Have you ever taken a matchbook from a place to remember it? I remember being a child and looking up at my uncle’s giant collection of matchbooks from bars and restaurants around the world, little packages piled up in a giant glass vase. It looked impressive, as souvenirs, but didn’t really serve any practical purpose.
A new free iPhone app launched this week called Matchbook It (App Store link), which wants to be your digital database of matchbooks. Think of it as like Foursquare or Yelp, except without all the distractions and complications of check-ins, reviews, social networking and everything else those services offer. Matchbook is just about bookmarking your favorite places.
When the app first launches, you can start adding locations by either searching the name of the place or by clicking the “im walking by it” button, which looks for nearby locations. (Since Foursquare’s API powers Matchbook, the dataset is entirely user-generated, for better or worse.)
Once you find the place you’d like to bookmark, you can attach a short note (200 characters max) and up to three tags. Then it’s automatically added to your list of bookmarks.
What makes Matchbook a joy to use, in the end, is its elegantly designed interface. From launch to search to the map to the bookmarks, the app developers have paid close attention to every aesthetic detail.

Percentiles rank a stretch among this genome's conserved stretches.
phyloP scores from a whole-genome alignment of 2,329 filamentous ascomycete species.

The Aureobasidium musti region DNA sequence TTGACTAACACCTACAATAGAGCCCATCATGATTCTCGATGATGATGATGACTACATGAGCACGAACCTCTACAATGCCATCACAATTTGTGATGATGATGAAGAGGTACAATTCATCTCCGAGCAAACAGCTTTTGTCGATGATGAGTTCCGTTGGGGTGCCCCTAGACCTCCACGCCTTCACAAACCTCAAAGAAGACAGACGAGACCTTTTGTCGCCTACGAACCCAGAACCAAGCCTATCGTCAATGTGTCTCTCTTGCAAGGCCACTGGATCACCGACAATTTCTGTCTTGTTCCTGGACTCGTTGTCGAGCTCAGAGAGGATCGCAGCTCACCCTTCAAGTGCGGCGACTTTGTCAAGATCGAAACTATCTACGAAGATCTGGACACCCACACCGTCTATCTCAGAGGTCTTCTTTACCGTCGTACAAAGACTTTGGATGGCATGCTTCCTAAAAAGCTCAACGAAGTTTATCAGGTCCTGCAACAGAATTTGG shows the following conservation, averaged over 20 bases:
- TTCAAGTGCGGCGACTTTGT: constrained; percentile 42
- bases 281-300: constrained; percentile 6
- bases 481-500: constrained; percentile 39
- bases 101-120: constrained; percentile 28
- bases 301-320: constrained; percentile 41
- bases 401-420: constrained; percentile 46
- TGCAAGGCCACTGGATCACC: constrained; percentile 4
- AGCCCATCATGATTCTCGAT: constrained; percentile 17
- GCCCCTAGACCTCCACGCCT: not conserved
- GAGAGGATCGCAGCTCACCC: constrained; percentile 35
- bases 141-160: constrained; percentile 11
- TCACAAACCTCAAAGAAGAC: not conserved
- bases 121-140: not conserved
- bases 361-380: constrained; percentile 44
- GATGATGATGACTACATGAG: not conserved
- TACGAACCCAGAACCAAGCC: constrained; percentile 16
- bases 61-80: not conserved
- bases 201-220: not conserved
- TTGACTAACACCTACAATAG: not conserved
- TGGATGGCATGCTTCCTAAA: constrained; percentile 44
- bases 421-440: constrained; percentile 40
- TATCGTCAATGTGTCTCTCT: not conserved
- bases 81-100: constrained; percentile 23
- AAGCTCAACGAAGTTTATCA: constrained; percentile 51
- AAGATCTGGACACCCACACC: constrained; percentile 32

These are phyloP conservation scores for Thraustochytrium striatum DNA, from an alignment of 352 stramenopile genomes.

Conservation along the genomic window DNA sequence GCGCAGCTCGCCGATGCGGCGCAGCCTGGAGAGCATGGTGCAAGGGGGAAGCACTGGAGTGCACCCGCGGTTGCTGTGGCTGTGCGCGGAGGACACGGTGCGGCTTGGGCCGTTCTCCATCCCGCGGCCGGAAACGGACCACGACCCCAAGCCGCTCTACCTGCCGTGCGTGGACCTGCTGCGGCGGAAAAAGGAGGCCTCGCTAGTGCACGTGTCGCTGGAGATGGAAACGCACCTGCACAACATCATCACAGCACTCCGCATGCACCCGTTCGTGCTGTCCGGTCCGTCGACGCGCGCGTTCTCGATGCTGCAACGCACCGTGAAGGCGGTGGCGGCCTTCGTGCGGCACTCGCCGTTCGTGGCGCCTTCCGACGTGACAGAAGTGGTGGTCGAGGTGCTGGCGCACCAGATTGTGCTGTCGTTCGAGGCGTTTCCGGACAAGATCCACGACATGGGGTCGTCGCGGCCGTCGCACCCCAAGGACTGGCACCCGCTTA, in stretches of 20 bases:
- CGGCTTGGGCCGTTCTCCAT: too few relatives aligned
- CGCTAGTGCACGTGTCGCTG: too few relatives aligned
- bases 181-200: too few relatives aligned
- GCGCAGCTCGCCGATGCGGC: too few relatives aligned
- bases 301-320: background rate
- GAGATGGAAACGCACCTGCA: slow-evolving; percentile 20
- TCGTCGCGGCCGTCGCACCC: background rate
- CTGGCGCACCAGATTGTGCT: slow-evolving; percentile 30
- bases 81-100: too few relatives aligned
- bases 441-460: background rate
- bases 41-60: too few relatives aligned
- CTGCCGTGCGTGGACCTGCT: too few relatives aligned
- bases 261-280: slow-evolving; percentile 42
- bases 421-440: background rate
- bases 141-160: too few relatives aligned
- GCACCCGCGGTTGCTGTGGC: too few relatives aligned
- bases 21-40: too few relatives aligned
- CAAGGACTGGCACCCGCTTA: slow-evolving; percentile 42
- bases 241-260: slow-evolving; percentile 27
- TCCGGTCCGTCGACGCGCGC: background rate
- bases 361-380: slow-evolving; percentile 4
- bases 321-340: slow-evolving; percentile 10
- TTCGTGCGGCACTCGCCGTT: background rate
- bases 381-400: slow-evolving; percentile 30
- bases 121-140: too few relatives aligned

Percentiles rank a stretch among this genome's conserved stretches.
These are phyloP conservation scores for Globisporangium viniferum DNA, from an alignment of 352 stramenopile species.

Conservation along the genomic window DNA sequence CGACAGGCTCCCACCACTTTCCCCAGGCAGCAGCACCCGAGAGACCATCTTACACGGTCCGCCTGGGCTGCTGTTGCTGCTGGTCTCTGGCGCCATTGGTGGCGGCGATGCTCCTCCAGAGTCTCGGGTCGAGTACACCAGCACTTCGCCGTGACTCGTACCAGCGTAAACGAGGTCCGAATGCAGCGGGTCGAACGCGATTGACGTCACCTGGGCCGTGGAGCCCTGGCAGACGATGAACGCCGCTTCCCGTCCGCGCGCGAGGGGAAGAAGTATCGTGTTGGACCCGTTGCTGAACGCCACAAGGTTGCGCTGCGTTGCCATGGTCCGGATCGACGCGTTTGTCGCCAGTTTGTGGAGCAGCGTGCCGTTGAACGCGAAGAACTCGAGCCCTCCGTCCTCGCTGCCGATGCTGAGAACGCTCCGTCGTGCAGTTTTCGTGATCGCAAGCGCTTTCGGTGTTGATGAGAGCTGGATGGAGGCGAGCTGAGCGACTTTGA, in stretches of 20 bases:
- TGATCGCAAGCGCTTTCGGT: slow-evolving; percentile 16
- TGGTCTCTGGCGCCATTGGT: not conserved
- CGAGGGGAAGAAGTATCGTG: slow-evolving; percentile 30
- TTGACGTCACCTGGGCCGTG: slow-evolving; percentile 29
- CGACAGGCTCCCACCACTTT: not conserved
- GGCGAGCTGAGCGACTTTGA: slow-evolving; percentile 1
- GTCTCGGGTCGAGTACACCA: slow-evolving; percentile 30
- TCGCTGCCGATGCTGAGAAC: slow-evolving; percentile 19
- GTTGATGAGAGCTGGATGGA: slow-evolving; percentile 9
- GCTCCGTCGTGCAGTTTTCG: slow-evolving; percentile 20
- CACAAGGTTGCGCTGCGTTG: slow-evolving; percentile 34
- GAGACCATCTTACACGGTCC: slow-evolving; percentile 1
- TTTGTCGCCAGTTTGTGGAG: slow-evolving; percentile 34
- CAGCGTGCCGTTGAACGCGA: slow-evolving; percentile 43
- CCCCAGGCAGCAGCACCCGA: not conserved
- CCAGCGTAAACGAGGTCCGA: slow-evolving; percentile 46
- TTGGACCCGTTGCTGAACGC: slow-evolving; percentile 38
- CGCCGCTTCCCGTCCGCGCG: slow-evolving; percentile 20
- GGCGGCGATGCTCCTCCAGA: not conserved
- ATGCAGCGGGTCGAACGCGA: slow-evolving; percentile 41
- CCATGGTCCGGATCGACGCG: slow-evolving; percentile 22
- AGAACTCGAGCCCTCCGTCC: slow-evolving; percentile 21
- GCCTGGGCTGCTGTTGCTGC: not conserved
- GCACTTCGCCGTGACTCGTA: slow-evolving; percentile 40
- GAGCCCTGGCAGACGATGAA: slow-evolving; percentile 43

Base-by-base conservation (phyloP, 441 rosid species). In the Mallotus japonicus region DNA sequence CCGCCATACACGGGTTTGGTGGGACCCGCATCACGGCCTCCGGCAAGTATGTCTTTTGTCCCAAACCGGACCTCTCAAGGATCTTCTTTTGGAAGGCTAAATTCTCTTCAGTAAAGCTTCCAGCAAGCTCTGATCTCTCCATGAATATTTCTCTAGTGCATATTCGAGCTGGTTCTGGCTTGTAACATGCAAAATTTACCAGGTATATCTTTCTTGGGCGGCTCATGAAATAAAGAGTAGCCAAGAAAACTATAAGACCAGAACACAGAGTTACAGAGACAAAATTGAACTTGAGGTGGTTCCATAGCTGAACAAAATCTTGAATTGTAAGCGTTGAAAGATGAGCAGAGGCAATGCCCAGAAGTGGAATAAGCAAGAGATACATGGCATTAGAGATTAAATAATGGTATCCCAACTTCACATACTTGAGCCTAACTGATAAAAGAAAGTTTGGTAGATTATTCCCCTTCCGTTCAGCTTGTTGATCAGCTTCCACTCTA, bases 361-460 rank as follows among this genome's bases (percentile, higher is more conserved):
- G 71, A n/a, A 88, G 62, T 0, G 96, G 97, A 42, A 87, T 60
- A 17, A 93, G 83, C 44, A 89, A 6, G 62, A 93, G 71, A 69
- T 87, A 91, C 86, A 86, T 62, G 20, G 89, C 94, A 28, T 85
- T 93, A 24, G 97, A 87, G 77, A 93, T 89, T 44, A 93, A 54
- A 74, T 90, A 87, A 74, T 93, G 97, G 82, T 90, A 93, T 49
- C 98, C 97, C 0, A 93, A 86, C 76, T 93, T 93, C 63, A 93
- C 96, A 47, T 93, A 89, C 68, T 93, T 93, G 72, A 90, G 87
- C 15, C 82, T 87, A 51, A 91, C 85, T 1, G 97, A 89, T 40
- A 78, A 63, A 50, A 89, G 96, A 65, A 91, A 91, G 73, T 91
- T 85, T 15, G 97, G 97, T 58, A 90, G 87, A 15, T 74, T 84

Matchbook development for Android and BlackBerry is ongoing.
Jason Schwartz, co-creator of Matchbook, says he wants to tap into the local advertising market, worth $140 billion and still going more digital every day. Traditionally, businesses turned to Yellow Pages, newspapers and other media to get their name out there, but increasingly online Yellow Pages, Google AdSense and deals sites like Groupon are stealing some of that market share. So far, Schwartz says, about $35 billion of the $140 billion has been eaten up by digital.
“There is still a lot of market share with a big question mark,” said Schwartz. “It's going digital but who will own is it up for grabs.”
It's no surprise to anyone at this point. Why else would Facebook have just made a big move into the deals game, populated by Groupon and endless clones?
At the moment, Matchbook is self-funded, but they’re starting to look for investors.